References   Carbon Farming Information and Carbon Sequestration Information

Temperature Converter

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Propagation

Seed - best sown as soon as it is ripe in a cold frame. Some of the seed should germinate in the following spring though much of it might take another 12 months. Stored seed requires a period of cold stratification and can take 18 months or more to germinate. Prick out the seedlings into individual pots as soon as growth is observed and grow them on in light shade in the greenhouse for at least the next couple of winters, making sure to pot them on into larger pots as and when required. Plant them out into their permanent positions in early summer when the plants are at least 20cm tall. Cuttings of half-ripe shoots in late summer[1]. Cuttings do not grow well[11]. Layering.

Other Names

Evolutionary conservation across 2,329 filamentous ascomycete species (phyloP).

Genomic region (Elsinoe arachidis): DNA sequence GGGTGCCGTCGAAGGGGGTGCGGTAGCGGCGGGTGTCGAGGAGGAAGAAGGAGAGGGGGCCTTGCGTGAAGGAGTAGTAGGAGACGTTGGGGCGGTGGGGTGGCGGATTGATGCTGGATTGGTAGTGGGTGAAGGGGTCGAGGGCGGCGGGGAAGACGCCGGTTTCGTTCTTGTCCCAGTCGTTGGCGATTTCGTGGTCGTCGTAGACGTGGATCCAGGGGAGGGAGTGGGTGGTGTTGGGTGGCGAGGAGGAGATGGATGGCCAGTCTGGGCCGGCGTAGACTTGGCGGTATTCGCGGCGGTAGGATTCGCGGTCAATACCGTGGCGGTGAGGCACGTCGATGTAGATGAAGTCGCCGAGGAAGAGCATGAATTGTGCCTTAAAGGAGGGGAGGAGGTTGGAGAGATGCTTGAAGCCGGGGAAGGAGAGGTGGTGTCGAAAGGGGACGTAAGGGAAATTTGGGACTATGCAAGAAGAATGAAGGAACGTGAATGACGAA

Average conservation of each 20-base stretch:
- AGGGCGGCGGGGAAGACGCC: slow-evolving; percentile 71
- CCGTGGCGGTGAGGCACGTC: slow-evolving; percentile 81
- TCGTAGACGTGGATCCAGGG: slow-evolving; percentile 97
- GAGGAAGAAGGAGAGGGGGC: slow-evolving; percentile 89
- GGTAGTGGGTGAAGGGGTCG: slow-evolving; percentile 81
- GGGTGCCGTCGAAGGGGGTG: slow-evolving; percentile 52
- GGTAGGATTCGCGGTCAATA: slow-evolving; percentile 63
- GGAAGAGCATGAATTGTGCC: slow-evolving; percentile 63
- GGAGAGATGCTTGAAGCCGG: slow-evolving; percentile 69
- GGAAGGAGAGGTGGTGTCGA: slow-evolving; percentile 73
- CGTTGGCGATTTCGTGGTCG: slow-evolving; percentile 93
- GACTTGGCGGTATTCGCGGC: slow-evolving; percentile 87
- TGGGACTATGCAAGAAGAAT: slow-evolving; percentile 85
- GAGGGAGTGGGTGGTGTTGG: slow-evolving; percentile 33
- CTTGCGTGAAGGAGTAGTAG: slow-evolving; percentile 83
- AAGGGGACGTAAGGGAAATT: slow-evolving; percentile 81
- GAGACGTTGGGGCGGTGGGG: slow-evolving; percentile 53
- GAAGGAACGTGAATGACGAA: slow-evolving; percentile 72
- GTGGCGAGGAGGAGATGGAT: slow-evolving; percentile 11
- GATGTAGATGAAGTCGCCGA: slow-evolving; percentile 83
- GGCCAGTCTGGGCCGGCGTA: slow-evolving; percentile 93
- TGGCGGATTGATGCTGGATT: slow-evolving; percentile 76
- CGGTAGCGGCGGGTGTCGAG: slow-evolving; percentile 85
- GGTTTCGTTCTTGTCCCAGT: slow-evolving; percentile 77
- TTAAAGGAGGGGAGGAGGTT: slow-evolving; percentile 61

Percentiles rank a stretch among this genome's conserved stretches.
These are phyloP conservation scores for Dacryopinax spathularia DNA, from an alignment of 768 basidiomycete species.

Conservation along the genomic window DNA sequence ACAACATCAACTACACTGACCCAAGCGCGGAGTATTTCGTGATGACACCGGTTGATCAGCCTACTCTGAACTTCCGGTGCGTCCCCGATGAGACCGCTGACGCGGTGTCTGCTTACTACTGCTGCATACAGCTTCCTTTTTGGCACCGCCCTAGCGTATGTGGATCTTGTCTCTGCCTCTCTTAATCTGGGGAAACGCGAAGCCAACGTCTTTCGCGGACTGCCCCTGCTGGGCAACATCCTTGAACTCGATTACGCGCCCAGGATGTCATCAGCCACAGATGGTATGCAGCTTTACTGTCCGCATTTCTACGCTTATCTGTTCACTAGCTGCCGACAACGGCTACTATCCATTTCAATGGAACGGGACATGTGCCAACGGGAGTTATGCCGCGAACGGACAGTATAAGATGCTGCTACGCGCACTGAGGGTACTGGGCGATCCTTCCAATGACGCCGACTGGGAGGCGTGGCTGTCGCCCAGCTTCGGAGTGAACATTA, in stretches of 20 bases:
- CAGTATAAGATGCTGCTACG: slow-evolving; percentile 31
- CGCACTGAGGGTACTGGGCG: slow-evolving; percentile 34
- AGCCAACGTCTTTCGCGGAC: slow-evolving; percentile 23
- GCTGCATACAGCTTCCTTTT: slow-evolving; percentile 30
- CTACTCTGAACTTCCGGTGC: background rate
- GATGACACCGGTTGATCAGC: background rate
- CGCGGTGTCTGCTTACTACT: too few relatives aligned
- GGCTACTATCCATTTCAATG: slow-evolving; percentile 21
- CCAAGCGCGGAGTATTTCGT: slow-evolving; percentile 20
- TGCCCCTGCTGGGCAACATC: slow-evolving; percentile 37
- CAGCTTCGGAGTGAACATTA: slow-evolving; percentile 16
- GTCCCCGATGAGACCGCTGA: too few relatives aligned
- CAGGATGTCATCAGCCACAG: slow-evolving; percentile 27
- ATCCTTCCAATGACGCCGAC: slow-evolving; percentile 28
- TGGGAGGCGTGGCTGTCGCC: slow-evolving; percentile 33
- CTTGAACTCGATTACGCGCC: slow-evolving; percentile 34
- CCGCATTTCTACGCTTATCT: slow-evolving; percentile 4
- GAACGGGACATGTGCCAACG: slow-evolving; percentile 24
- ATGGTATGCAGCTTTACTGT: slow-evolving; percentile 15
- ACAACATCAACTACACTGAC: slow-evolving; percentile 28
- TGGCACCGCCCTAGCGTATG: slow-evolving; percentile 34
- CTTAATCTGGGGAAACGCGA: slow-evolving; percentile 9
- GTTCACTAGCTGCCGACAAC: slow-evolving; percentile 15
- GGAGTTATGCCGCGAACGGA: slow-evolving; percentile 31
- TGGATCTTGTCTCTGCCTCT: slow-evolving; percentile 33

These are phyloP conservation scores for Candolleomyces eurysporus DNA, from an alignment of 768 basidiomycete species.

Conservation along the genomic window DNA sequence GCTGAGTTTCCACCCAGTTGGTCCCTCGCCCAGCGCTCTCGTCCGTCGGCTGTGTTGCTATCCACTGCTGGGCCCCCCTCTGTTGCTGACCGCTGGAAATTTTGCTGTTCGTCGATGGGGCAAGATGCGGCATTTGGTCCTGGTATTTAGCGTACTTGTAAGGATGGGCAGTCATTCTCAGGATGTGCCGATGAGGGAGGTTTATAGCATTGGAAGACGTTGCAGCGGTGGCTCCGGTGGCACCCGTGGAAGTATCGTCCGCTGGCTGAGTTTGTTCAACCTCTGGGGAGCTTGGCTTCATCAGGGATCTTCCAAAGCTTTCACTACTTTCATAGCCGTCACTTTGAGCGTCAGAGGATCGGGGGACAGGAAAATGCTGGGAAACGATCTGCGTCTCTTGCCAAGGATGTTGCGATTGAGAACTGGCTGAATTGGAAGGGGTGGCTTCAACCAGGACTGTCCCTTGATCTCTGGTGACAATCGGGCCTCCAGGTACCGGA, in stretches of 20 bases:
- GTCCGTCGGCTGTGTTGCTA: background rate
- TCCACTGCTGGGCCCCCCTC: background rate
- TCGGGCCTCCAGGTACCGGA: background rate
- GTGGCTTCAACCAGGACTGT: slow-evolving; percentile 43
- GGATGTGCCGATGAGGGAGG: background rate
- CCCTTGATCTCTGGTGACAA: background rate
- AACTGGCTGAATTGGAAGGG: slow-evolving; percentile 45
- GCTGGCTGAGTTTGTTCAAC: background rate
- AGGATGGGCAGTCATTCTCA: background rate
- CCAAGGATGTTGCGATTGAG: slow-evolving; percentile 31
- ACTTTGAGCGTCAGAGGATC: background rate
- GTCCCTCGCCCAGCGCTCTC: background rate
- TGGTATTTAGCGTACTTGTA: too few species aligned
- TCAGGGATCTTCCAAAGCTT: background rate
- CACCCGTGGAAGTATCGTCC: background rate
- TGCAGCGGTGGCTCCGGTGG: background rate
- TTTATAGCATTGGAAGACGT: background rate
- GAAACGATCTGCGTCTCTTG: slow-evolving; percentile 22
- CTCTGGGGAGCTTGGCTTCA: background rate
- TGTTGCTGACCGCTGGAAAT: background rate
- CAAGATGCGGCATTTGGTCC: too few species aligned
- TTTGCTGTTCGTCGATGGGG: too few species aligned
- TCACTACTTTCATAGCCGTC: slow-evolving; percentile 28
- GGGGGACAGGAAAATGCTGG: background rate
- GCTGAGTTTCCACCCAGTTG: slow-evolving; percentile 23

If available other names are mentioned here

Found In

Countries where the plant has been found are listed here if the information is available

Weed Potential

Right plant wrong place. We are currently updating this section. Please note that a plant may be invasive in one area but may not in your area so it’s worth checking.

Conservation Status

IUCN Red List of Threatened Plants Status :

Related Plants
Latin NameCommon NameHabitHeightHardinessGrowthSoilShadeMoistureEdibleMedicinalOther
Ephedra torreyanaMexican Tea, Torrey's jointfirShrub1.0 0-0  LMNDM23 
Pinus torreyanaSoledad Pine, Torrey pine, Santa Cruz Island Torrey pine, Soledad pine, Torrey pineTree20.0 8-11 FLMNDM323
Torreya fargesii Tree20.0 6-9 SLMHFSNM203
Torreya grandisChinese Nutmeg TreeTree25.0 7-10 SLMHFSNM213
Torreya jackii Tree10.0 7-10 SLMHFSNM202
Torreya nuciferaKaya, Japanese torreyaTree20.0 6-8 SLMHFSM52 
Torreya yunnanensisYunnan Nutmeg YewTree15.0 7-10 SLMHFSNM203

Growth: S = slow M = medium F = fast. Soil: L = light (sandy) M = medium H = heavy (clay). pH: A = acid N = neutral B = basic (alkaline). Shade: F = full shade S = semi-shade N = no shade. Moisture: D = dry M = Moist We = wet Wa = water.

 

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Botanical References